I didn't actually like the whole "radio show on TV" thing, and Kitty seems to revel in egotism about looking so good on camera and bringing her popular question and answer radio show to the glitzy Vegas neon lights. She worries that the were-creatures who are doing a show that involves some BDSM erotica aren't there of their own free will, and when she goes to investigate, she almost gets raped by a pack of skeevy weres ruled by an even skeevier pack leader. Of course they're described as being handsome and hot, but I found their cruelty and predatory behavior anything but attractive, and I was surprised that Kitty was so shallow that she fell for their blandishments in the first place. She should have known better. Still, the sleazy people get what they deserve, and Kitty and Ben finally tie the knot. I'd give this novel an A, and recommend it to anyone who has read the other books in the series. I'm looking forward to the 6th book, Kitty Raises Hell, and the one following that, which are waiting for me at the library. This is a fun, frothy series that provides an easy, escapist read for troubled times, which is exactly what I need right now, as I'm constantly horrified by the ugliness and political machinations of all the old racist, sexist white men who have taken over Washington DC, our nation's capital. So special thanks to Carrie Vaughn for the lovely distraction.

Wednesday, January 18, 2017

Books and the POTUS, Bookstore Pubs in Seattle, Kitty in the Midnight Hour by Carrie Vaughn, Boss Fight: The Twenty-Sided Sorceress Vol 2 by Annie Bellet, and The Yonhahlosse Riding Camp for Girls by Anton Disclafani and Lockwood and Co by Jonathan Stroud


It has always impressed me that our outgoing POTUS loves books almost as much as I do. But this gem of a conversation, which took place in my home state of Iowa, was yet another reminder of how much I will miss our 44th president, who worked diligently for the American people in a thankless job for 8 years. I will miss Michelle Obama and her kindness and grace as well. I am not looking forward to the next 4 years with a crude and evil president who doubtless hasn't read a book in decades.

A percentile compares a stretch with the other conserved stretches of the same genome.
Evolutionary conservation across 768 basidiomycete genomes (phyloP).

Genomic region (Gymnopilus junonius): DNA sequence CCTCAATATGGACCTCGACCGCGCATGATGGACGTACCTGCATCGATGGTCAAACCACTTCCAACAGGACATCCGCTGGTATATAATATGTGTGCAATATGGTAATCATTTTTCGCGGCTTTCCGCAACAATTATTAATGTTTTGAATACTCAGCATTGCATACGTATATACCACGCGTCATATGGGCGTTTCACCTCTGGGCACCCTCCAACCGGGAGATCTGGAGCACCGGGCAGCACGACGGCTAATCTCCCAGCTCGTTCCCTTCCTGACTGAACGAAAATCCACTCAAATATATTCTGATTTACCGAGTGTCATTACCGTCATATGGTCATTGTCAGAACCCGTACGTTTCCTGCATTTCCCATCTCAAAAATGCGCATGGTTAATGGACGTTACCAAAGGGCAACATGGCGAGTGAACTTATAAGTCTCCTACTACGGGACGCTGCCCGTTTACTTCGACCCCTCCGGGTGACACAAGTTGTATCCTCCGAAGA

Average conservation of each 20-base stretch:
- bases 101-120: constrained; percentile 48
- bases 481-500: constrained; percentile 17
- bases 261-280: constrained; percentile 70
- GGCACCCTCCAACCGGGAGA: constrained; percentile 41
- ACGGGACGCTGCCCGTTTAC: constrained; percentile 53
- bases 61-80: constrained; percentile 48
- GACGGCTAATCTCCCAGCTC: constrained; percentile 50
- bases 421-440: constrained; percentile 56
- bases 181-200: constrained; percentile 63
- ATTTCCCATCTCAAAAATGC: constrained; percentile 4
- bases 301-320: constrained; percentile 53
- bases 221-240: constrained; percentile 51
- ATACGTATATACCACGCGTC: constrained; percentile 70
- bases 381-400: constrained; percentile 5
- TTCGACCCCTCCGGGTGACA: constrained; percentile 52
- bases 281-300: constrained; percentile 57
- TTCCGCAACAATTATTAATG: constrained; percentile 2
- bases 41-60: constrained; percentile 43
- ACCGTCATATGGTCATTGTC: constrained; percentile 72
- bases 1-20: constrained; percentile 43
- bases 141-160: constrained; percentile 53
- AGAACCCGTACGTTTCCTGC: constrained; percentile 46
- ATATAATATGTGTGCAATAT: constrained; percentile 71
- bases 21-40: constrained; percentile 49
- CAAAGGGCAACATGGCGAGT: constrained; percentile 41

The Importance of Books for President Obama

President Obama and author Marilynne Robinson in conversation
at the Iowa State Library, Des Moines, September 2015 (photo: Pete
Souza/White House)

"Fiction was useful as a reminder of the truths under the surface of
what we argue about every day and was a way of seeing and hearing the
voices, the multitudes of this country.... And so I think that I found
myself better able to imagine what's going on in the lives of people
throughout my presidency because of not just a specific novel but the
act of reading fiction. It exercises those muscles, and I think that has
been helpful.

"And then there's been the occasion where I just want to get out of my
own head. [Laughter] Sometimes you read fiction just because you want to
be someplace else...."

"At a time when events move so quickly and so much information is
transmitted, the ability to slow down and get perspective, along with
the ability to get in somebody else's shoes--those two things have been
invaluable to me. Whether they've made me a better president, I can't
say. But what I can say is that they have allowed me to sort of maintain
my balance during the course of eight years, because this is a place
that comes at you hard and fast and doesn't let up."

--President Barack Obama, in a front-page New York Times story yesterday
entitled "Obama's Secret to Surviving the White House Years: Books



So far, 2017 has been chilly and wet here in Western Washingon, and these great bookstore/pubs have provided Seattle denizens with a respite and a good read, which is a brilliant business strategy, in my opinion.

Bookstores Are 'Seattle's New Favorite Place to Drink'
 
Noting that new bars "spring up in Seattle like weeds in sidewalk
cracks," the Stranger reported "there's a new trend where people can
find their favorite beverage in a place that speaks directly to the need
for coziness, companionship, and intellectual fodder through the dark
and damp Seattle winter: bars in bookstores

"The whole point is to build community," said Danielle Hulton, co-owner
of Ada's Technical Books and Cafe
http://www.shelf-awareness.com/ct/uz3642037Biz31340975, which recently added a cocktail bar and event space called the Lab. "Having food and drink helps."

Third Place Books http://www.shelf-awareness.com/ct/uz3642037Biz31340976 "has devoted the basement and part of the main floor of its new Seward Park location,
which opened in May 2016, to Raconteur, an all-day bar and restaurant by
the folks from Flying Squirrel Pizza Co.," the Stranger noted, adding